On Speech Perception and the Lexicon: Studies of Speech Sound Development and Disorder
Benjamin Munson, University of Minnesota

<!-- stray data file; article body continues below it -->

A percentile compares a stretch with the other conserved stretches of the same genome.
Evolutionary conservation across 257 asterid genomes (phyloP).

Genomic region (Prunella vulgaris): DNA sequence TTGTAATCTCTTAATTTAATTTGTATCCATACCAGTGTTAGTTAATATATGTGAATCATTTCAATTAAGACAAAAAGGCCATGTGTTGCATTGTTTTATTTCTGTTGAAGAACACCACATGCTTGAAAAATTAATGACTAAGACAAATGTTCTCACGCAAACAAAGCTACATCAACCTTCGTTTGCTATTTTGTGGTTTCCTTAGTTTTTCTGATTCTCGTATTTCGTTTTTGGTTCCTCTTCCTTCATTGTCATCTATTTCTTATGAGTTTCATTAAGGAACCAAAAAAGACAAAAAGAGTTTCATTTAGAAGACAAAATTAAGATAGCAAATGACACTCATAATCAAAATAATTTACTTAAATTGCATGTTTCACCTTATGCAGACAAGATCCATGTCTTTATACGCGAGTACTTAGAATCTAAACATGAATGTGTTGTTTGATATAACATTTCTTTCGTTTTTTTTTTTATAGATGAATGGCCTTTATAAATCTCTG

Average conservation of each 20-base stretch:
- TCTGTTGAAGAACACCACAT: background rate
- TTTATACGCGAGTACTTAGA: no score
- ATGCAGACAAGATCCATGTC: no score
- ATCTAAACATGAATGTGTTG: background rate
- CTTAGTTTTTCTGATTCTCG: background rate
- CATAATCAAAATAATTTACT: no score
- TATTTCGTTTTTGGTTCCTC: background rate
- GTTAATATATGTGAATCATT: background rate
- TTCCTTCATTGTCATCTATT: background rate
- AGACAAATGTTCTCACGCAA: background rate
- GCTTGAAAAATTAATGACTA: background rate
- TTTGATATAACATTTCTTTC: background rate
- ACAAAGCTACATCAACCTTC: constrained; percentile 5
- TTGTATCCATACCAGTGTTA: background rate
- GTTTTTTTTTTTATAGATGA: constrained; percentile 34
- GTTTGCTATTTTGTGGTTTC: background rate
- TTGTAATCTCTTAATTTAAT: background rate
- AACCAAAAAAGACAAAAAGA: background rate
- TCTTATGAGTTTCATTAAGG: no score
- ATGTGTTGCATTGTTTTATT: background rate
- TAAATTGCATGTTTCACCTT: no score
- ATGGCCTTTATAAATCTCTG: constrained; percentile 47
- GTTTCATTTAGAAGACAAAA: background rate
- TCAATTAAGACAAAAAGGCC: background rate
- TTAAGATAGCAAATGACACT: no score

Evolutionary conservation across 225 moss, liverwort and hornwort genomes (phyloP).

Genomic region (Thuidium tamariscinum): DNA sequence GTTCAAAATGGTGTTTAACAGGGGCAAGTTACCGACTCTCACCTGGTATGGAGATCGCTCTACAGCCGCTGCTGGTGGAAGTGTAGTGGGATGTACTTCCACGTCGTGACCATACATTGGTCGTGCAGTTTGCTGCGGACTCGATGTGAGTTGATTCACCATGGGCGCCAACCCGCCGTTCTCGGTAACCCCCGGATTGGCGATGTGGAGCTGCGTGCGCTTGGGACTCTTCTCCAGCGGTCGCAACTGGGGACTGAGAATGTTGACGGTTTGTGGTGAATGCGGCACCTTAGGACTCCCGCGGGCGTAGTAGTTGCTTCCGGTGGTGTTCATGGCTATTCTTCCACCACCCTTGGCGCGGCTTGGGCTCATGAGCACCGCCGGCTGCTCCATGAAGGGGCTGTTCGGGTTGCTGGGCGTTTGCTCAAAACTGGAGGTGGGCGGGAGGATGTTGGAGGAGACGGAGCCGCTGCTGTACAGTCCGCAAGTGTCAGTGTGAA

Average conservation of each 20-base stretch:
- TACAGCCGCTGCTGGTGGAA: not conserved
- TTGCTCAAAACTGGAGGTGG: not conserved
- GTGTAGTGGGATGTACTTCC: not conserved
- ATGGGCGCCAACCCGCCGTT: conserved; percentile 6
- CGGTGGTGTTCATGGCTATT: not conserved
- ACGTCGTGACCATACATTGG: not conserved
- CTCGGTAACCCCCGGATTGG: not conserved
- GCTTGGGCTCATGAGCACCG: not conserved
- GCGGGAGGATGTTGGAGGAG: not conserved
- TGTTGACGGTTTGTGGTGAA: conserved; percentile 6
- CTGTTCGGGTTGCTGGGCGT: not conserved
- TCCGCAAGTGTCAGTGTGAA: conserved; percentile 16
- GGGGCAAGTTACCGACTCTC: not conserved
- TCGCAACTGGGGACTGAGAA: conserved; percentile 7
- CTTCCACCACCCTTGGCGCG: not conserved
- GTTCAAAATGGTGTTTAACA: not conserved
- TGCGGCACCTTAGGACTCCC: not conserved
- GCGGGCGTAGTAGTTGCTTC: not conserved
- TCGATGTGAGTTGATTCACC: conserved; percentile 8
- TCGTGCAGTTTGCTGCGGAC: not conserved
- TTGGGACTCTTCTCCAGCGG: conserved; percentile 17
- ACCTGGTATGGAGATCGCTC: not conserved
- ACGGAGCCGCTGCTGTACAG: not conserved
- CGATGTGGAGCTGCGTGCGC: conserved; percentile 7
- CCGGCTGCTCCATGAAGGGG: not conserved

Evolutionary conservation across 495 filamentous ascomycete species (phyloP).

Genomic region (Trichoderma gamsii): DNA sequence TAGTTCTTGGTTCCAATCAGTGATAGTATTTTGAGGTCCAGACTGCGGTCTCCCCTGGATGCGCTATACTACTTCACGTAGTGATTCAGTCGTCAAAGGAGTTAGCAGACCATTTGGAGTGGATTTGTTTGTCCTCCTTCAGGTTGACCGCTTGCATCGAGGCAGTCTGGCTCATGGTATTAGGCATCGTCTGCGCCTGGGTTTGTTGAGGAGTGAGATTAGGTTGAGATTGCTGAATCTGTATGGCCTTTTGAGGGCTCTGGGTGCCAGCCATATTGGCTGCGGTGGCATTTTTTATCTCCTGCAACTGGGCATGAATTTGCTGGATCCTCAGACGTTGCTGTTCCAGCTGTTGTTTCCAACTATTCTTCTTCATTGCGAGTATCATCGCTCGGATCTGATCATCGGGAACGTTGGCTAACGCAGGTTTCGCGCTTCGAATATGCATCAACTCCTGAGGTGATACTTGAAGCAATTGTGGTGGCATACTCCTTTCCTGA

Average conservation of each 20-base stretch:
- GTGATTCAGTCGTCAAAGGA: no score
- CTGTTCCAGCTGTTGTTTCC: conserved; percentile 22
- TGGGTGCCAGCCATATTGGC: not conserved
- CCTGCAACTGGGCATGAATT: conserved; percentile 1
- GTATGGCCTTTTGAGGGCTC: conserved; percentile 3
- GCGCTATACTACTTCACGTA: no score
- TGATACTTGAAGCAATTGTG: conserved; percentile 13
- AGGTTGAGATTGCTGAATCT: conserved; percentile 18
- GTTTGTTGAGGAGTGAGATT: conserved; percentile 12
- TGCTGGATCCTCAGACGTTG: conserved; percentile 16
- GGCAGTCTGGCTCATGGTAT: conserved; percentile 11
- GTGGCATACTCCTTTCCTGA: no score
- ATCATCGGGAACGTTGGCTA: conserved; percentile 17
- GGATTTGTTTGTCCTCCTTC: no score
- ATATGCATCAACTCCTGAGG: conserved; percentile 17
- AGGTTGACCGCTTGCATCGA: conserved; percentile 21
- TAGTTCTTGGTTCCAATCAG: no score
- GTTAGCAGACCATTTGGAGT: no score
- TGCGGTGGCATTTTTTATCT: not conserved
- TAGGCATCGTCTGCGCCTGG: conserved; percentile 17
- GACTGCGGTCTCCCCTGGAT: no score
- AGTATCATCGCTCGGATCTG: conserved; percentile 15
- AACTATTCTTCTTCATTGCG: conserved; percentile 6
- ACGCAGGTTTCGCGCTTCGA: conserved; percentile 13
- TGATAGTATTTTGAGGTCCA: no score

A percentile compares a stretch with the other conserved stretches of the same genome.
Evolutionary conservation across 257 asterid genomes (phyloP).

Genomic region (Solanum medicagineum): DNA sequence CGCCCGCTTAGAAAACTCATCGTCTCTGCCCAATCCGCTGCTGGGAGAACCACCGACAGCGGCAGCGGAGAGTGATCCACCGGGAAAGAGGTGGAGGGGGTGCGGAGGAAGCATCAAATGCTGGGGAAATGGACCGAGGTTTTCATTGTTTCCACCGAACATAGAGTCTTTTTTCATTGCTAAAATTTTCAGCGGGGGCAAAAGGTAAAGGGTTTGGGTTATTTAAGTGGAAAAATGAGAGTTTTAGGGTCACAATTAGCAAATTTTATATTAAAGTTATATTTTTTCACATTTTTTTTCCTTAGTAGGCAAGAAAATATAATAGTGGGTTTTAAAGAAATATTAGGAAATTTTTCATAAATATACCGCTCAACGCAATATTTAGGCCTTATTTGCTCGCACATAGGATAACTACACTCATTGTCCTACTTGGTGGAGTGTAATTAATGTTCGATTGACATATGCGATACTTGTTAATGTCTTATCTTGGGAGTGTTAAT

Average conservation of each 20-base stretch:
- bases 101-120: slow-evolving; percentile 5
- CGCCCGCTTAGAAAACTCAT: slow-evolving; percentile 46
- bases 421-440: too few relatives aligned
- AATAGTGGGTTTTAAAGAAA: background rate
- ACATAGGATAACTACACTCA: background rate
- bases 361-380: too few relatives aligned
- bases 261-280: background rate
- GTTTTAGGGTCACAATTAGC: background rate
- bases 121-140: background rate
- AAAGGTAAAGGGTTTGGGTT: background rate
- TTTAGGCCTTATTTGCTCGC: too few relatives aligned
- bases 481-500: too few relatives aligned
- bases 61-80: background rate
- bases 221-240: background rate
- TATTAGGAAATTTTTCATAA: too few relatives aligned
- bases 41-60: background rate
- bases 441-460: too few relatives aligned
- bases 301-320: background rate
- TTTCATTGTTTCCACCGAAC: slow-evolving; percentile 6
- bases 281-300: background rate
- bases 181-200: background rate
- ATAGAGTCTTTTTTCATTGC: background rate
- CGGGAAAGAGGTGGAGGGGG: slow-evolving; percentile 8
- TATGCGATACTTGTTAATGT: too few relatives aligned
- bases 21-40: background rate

Contemporary models of phonology emphasize that phonological knowledge occurs in multiple sensory domains, and at multiple levels of abstraction away from raw sensory experiences. They also emphasize a strong role for the mental lexicon in the development of higher-order phonological generalizations. Studies of phonology in typically developing children and in children with speech sound disorder must therefore consider performance on tasks of speech perception, speech production, and the higher-order phonological generalizations that emerge from the lexicon. This talk presents a sample of studies from a broader program of research on speech sound development and disorders. The first set of studies show that cross-language differences in adults\' perception of children\'s speech help explain a cross-linguistic difference in the acquisition of /s/ and /S/. The second set of studies examines differences between children with and without speech sound disorder on tasks of speech perception and higher-order phonological generalizations. These studies show that children with speech sound disorder differ from their peers most consistently on measures of speech perception, and in particular on measures of the ability to learn phonological representations from brief exposures to new words. The implications for models of phonological knowledge will be discussed.